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Left Handed Knives - What’s the Difference and Do I Need One?

 

Being left-handed sucks. Not because there’s anything wrong with being a 'lefty' but because most tools, implements and accessories are designed to be used by right-handed people. So, those of us who predominantly use our left hands are often left doing things caggie-handed and feeling pretty uncomfortable.

The good news is that there are a lot of companies who are now catching onto the idea that 'lefties' matter and we too need items that are easy and comfortable to use. Things like left-handed scissors and left-handed notebooks are becoming much more common; of course, they've yet to invent that elusive left-handed screwdriver ;)

But one thing that can make life much easier is a set of left-handed knives. When you look at a knife, you could easily be forgiven for thinking that making one for left-handed people would be as pointless as that screwdriver we mentioned. But this isn’t the case. If you’ve ever tried, as a left-handed person, to use a knife designed for right-hand use, you’ll know that it is no mean feat.

If you have been considering investing in some left-handed knives but aren’t entirely sure of the differences and whether it’ll be worth it, you’re in the right place. We will be looking at what a left-hand knife is and giving you a few good reasons as to why we think you should take that leap of faith onto the left-handed train.

Table of contents

What’s the Difference Between Left and Right Handed Knives?

 

When you use a knife designed for a right-handed person, you will have noticed (if you’re a 'lefty') that you have to drag the blade through whatever you are cutting. It’s either this, or you are forced to cut with your non-dominant hand, which anyone will know is nothing short of a pain in the hindquarters.

This is because most blades are designed so that the sharp edge is more towards the right-hand side, allowing those with right-handed dexterity to cut with ease. The blade is angled at the right, usually quite steeply. This is known as a single bevel knife and is something that is commonly seen on all types of chef’s knives.

However, there are some knives out there that are beveled on the other side making them more suitable for a left-handed user. While these can be difficult to find, knife manufacturers are catching onto the need for this type of implement and more and more are launching their own versions on the left-handed knife.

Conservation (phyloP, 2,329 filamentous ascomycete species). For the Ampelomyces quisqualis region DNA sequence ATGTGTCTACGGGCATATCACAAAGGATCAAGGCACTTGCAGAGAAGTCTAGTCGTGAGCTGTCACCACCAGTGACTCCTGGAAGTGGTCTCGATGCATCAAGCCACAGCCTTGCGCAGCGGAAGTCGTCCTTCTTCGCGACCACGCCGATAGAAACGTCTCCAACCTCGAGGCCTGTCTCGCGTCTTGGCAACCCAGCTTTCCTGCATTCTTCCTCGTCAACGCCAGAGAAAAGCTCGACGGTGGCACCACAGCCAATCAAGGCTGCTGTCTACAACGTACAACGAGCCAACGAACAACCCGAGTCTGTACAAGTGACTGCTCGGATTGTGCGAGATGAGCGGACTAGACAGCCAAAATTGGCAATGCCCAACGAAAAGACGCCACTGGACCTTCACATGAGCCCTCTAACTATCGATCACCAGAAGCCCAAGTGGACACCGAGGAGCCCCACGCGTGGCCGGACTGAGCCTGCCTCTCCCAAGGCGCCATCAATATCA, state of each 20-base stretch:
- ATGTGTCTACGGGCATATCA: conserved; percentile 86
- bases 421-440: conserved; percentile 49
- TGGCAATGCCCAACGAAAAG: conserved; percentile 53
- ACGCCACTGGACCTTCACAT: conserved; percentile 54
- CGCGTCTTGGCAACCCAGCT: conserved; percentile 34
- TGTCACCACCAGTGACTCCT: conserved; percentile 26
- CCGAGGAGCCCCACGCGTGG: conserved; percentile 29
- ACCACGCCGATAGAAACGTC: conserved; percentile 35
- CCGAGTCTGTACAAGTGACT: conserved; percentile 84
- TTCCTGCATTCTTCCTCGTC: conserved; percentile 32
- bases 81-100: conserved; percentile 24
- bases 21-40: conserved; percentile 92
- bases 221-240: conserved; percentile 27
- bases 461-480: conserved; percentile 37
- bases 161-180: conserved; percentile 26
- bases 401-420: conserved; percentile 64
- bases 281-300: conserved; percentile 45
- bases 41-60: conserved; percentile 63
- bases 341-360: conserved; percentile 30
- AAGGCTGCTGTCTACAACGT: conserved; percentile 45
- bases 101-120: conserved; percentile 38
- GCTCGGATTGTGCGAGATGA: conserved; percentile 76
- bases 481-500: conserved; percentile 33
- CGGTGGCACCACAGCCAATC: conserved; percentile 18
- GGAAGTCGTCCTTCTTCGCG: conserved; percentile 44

On the other hand...or perhaps, the ‘third hand’ for want of a better term, there are knives that are created equally for both left and right-handed people. In all honesty, these double-bladed knives aren’t designed with ambidextrous use in mind as a priority but this is more to do with the sharpness of the blade. It is believed, but not certain, that single bevel knives were created back in Japan as a way of putting poorer quality steel to use. If you look at most Japanese chef knives, you’ll notice that they are double-edged.

But there is yet another problem that us 'lefties' have to face; the handle. While double edge knives do allow for a cleaner and easier cut for people of both dexterities, the handles are usually designed to be gripped by a right-handed user. Oh isn’t that just typical!

That said, the knife manufacturers that are paying attention to the 10% of all people who are blessed with left-handedness, are also paying attention to their handle design. So there is hope yet! The only problem is that there isn't currently a huge selection of these knives on the market, but we’re getting there.

Do I Need a Left-Handed Knife?

 

If you have spent your life smearing your own writing and trying to cut a straight line with a pair of scissors then you will know the pain that comes with being what society calls ‘a more creative person.’ Yes, us left-handed people have been branded as more creative and while this isn’t a bad thing, it’s very difficult to create anything when we aren’t able to use our hands properly.

When it comes to cutting food, a left-handed knife user will naturally twist their hand in the opposite direction to the angle of the knife. This means that they cannot easily achieve a clean or straight cut. The result is that we are left looking rather incompetent as we attempt to saw through our steak or slice through our onions in one of the most uncomfortable manners possible.

It’s also incredibly important to add that using a knife like this increases your chances of sustaining an injury. If you slip or make any sudden movements, there’s a risk that the blade will make contact with your skin and this could be incredibly dangerous, depending on the type of knife you are using and its sharpness.

There’s really only one way around this issue, and that is to use a left-handed knife. When asking the question of whether you need to buy left-handed knives, you only need to think about which is your dominant hand. If the answer is your left then why not make your life easier and take the plunge?

Final Thoughts

At first glance, a knife looks like a knife. There isn’t a vast amount of difference between left and right knives, at least not without looking a little more closely. The blade on a left-handed knife is angled differently and while this is a very intricate aspect of the design, it can make cutting so much easier.

For anyone who predominantly uses their left hand, switching your kitchen tools for something more Southpaw friendly, will be one of the best decisions you have ever made. We promise!



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